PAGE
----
I did admire that the film was charmingly feminist. The father was idealized, tolerant in the wishes of his daughters. If Shanta wanted to become a scholar instead of a housewife, so be it. If the other daughter decided to go against her arranged wedding, so be it. I'm sure many Tamil daughters wish their fathers would be so progressive.
Later in the symposium Menon admitted that he did not have much governmental interference with his project because no one understood why he would make a picture about the Tamil in the first place. Their low place on the multicultural ladder of Malaysia affords them the luxury of being invisible, if not inconsequential.
Brian Darr provided a crisp synopsis of the Malaysian showcase for Senses of Cinema and Dennis Harvey reviewed The Gravel Road for Variety.
Hassan Muthalib approached the film by way of a character analysis for Criticine, reminding that Heraclitus said, "Character is destiny" with Robert McKee's addendum that "character is plot."
The Gravel Road traveled on to be the opening night film for the The Fifth Asian Film Symposium and Inaugural Forum on Asian Cinema which took place at Singapore's Substation mid-September 2005. Benjamin McKay, writing for kakiseni.com, placed his comments squarely within the forum debate on what constitutes Malaysian cinema:
"[N]ot to be outdone, Malaysian independent cinema again proved that it is a force to be reckoned with. Indeed it was Malaysia that provided the Forum with this year's Opening Film—Deepak Kumaran Menon's feature length Chemman Chaalai (The Gravel Road, 2005). The audience was captivated by this film—not just because it was the first ever Tamil feature from Malaysia, as important as that is—but more for the manner in which the film so gently and naturally marries the personal with the social, without ever having to resort to polemics or rhetoric.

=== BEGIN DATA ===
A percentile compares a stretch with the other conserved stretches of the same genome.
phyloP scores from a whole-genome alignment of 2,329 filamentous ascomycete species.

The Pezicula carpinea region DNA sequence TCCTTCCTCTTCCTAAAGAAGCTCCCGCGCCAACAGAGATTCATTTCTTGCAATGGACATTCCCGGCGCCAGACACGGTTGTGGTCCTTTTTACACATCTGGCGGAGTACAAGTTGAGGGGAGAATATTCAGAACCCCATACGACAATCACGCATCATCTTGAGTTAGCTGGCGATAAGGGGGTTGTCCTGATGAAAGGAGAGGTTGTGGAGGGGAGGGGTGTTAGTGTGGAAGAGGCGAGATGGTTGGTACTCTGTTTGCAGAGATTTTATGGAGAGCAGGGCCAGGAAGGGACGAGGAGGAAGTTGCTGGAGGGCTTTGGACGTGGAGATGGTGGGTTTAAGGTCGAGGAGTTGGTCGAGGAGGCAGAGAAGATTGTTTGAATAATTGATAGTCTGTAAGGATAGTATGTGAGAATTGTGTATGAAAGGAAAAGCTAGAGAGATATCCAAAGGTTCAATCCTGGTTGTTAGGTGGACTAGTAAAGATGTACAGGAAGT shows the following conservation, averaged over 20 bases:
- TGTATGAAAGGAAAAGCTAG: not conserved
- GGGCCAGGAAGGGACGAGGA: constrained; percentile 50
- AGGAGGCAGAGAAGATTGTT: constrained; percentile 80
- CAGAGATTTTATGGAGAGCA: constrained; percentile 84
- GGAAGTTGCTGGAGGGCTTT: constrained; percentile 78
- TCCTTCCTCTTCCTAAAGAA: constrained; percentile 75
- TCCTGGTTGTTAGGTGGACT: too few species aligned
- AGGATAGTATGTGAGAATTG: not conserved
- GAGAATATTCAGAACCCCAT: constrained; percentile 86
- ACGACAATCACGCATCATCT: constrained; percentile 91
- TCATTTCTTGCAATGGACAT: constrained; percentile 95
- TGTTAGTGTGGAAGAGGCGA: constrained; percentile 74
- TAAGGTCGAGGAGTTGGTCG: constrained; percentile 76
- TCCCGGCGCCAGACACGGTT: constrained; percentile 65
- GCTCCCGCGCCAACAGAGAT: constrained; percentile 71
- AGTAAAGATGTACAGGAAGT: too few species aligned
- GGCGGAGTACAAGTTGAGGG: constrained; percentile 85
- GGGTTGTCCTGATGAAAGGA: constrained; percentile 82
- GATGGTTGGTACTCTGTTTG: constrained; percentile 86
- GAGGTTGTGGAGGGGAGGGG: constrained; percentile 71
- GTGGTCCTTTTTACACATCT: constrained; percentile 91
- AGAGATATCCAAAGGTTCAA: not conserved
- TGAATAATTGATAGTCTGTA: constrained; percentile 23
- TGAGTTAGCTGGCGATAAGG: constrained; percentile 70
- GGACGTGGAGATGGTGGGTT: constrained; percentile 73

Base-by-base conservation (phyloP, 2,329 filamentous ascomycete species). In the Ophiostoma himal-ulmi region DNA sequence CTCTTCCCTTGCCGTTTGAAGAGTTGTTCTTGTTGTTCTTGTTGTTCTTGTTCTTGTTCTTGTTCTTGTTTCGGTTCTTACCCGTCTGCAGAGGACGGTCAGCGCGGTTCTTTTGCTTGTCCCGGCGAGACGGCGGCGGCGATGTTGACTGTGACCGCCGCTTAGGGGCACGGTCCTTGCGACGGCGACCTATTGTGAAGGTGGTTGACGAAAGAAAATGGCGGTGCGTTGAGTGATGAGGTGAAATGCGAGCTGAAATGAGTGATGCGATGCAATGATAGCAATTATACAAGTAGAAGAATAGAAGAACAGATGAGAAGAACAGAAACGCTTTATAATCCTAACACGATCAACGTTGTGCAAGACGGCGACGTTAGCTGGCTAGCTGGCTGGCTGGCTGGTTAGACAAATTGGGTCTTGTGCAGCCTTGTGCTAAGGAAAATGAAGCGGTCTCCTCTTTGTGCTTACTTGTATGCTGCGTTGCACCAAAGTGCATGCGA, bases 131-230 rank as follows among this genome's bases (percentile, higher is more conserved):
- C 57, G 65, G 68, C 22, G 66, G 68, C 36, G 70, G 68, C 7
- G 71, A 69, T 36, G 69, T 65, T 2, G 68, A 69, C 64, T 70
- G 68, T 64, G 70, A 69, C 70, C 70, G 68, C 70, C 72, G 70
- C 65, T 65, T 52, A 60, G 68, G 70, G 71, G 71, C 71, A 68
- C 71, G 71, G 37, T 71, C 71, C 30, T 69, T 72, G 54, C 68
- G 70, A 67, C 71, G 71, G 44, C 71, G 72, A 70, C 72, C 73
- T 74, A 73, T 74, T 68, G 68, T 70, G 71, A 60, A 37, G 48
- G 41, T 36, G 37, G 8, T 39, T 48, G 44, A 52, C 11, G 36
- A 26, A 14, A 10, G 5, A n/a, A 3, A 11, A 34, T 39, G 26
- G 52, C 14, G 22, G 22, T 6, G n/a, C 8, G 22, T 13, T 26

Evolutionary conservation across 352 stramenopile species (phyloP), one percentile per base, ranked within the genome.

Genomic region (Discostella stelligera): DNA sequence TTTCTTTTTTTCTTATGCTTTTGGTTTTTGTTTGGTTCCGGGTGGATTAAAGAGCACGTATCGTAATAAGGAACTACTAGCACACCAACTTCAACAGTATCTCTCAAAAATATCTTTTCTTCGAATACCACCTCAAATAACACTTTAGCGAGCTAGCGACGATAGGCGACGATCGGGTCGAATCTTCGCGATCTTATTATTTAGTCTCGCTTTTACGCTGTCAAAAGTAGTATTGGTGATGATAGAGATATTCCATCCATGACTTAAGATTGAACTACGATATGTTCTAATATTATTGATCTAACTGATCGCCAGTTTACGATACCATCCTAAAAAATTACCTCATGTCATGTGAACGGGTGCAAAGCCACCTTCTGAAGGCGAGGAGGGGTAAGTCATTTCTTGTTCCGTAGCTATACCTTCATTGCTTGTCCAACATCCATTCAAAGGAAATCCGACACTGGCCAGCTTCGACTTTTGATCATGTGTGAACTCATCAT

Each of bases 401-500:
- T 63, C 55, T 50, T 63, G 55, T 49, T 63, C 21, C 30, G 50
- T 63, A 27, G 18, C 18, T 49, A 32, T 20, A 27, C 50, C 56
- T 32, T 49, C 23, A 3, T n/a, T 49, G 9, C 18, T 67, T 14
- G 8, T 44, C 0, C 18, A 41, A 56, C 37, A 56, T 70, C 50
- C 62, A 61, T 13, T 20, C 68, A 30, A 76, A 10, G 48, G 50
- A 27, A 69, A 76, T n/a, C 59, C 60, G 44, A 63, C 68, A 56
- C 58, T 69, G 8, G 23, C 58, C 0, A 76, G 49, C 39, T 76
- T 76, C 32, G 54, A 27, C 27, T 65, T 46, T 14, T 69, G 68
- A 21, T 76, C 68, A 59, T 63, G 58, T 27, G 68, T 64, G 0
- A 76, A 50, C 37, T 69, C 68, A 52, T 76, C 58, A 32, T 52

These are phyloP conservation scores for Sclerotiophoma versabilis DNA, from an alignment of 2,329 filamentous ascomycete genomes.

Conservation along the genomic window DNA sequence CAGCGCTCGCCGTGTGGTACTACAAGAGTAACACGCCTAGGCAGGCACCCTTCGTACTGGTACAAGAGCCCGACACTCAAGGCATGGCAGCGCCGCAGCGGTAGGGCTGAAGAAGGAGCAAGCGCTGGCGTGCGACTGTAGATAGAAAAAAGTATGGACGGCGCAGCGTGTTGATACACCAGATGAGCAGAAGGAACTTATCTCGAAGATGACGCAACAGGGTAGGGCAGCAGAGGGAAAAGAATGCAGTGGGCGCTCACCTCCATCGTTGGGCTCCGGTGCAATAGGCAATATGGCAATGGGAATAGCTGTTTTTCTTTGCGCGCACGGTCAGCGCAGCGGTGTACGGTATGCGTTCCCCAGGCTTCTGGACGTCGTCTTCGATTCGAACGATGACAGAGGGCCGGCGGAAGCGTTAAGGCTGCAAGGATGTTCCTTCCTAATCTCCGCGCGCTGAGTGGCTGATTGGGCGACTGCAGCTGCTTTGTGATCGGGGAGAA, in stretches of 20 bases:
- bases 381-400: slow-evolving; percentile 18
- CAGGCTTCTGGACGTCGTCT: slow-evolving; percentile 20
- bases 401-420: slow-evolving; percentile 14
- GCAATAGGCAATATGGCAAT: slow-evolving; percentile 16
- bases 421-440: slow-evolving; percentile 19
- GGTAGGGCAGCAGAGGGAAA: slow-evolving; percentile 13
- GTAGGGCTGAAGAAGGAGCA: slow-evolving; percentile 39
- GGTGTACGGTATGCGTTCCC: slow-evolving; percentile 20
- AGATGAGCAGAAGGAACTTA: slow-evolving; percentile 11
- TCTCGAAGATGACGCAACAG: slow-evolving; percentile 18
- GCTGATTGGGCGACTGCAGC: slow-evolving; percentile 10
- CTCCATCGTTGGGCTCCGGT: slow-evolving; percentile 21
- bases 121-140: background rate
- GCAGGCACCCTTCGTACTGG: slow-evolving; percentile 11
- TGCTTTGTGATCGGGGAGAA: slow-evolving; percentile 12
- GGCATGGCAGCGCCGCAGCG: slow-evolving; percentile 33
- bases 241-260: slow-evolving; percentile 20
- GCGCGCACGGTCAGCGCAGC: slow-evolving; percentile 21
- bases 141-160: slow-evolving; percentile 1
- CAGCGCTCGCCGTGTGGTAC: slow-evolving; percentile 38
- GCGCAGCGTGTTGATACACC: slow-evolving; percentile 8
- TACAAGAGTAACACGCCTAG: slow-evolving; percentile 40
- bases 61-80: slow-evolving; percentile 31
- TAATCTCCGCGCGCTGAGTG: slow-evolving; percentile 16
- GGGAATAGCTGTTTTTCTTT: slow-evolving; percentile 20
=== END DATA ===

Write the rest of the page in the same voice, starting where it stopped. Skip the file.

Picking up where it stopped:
"As the Forum developed and the debate about what makes a film a statement of a given nation and a given people took place, Deepak's film loomed large in the collective imaginary of the delegates. If the powers that be in Kuala Lumpur do not have the good grace or intelligence to deem this film Malaysian because it is seen merely as a film about one sector of Malaysian society and that it boldly utilises so beautifully the language spoken by that community, then so be it. It is of course a shame that a film made in Malaysia but not in Bahasa Malaysia cannot receive the tax rebate that should be its due, but then so be that too. For many of the delegates from around the region who assembled in Singapore, this film spoke above the hollow platitudes of nation and identity and reaffirmed for all the very reason we support independent cinema. This film is of course Malaysian. To say otherwise is an absurdity and only highlights the very real need for a closer look at Malaysia's official cultural policies."
Past its focus on The Gravel Road, McKay's article warrants a thorough review as it addresses the tough questions that were posed at the Forum regarding the state of filmmaking in the region: "How does film contribute to our construction and reconstruction of social memory? What makes a film 'independent'? Is there an emerging Pan-Asian filmmaking tradition—or even Pan-Asian aesthetic? How is the 'national' positioned in relation to the 'transnational'? Who can and cannot speak for a nation on screen? Does speaking about the nation in fact really matter at all?" Intriguing reading.